It was reported that men were flocking to shacks ‘run’ by women who offer company for a penny. We thought it was outrageousâ€”taking queuing to the extremes.
People condemned the quirky sex queues and organisations rushed in with interventions.
This queuing had simply dwarfed that which we do for petrol, forex, bread, bank, electricity, water and other needs we swear to kill each other for when supermarkets slash prices in promotions.
Today, to the already long list of things to queue for, we add sugar and the Chikangawa one can tuck itself lower on the list.
Yes, sugar, the very same item which some months ago some figure known for verbal diarrhoea and weekly purchases of tonnes of makeup assumed it was not a vital part of our lives.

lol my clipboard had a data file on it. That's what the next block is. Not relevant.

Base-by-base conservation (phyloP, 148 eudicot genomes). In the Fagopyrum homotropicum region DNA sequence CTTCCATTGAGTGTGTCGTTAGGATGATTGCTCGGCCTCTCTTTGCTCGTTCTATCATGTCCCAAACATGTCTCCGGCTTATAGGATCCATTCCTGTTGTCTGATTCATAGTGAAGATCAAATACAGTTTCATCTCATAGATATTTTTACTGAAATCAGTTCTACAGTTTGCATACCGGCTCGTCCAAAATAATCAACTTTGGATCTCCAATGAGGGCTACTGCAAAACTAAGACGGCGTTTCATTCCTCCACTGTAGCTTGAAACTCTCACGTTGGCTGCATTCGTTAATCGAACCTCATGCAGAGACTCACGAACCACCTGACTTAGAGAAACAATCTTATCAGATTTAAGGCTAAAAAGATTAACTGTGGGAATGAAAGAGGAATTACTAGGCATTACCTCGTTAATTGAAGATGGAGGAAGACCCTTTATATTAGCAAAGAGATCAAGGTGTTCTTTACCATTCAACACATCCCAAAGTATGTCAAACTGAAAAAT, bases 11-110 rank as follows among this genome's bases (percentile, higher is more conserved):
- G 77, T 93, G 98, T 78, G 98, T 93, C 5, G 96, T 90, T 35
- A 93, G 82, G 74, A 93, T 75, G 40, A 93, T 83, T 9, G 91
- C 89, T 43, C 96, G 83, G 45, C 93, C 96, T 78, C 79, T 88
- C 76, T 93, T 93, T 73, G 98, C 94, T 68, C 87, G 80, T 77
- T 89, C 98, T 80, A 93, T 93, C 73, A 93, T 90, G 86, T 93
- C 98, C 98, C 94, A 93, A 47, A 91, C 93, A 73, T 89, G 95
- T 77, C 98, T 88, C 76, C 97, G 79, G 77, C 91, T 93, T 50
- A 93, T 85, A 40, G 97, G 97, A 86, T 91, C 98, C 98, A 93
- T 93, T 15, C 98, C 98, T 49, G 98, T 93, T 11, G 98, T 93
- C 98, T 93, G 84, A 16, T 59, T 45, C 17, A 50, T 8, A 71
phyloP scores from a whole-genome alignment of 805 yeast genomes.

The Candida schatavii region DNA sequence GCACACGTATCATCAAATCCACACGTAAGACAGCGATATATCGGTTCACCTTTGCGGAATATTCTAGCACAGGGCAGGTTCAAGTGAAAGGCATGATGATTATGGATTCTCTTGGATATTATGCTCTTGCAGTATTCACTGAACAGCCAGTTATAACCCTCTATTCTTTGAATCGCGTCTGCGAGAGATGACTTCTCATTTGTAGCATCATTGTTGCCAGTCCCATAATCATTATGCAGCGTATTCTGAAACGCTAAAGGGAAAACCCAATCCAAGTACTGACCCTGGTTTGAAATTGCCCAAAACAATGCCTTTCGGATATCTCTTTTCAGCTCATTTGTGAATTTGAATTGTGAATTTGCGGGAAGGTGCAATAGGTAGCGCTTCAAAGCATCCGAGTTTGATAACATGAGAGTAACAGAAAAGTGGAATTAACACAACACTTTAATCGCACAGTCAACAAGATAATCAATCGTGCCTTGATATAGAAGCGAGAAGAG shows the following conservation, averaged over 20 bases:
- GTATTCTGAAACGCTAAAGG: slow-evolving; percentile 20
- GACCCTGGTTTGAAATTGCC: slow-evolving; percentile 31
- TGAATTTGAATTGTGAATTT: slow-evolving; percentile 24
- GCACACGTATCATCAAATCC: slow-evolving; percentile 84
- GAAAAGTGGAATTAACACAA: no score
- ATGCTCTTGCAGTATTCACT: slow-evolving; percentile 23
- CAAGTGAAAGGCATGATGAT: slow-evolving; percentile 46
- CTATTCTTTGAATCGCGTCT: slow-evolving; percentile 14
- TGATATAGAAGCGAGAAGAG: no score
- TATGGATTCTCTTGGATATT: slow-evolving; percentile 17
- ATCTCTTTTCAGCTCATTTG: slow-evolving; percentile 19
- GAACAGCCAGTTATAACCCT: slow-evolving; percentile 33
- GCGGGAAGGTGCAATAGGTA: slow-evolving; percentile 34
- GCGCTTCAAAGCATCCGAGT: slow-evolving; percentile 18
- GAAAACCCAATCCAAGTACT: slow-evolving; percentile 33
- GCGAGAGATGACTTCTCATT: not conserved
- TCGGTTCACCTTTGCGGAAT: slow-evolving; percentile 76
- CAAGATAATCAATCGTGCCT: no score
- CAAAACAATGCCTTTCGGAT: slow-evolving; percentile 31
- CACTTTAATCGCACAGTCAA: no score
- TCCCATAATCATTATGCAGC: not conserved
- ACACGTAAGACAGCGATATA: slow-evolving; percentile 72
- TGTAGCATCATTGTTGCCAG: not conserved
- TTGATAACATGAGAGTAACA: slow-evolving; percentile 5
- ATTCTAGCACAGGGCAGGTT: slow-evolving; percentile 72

Well, when the priority is makeup, what is sugar to you? Ali pamsana pa njovu…sakuona mame!
In any caseâ€”Chikangawa or otherwiseâ€”queuing for a service or product is a sign that things awfully wrong.
It even pierces one’s heart to queue for hours on end only to wake up to a disturbing notice that the product sought is on ration.
Does it make sense to queue for hours for a packet of sugar which is even priced beyond our financial horizons?
I can’t imagine we are to buy a kilo of sugar at K450 or moreâ€”the same sugar we produce right here in Nchalo?
It seems in this country everything is either too highly priced or in short supplyâ€”sometimes, painfully both.
And like in Chikangawa, something is wrong with sugar.
Why is it that everything seems to be in short supply? Even political wisdom leadership and tolerance.
When shall we see peace?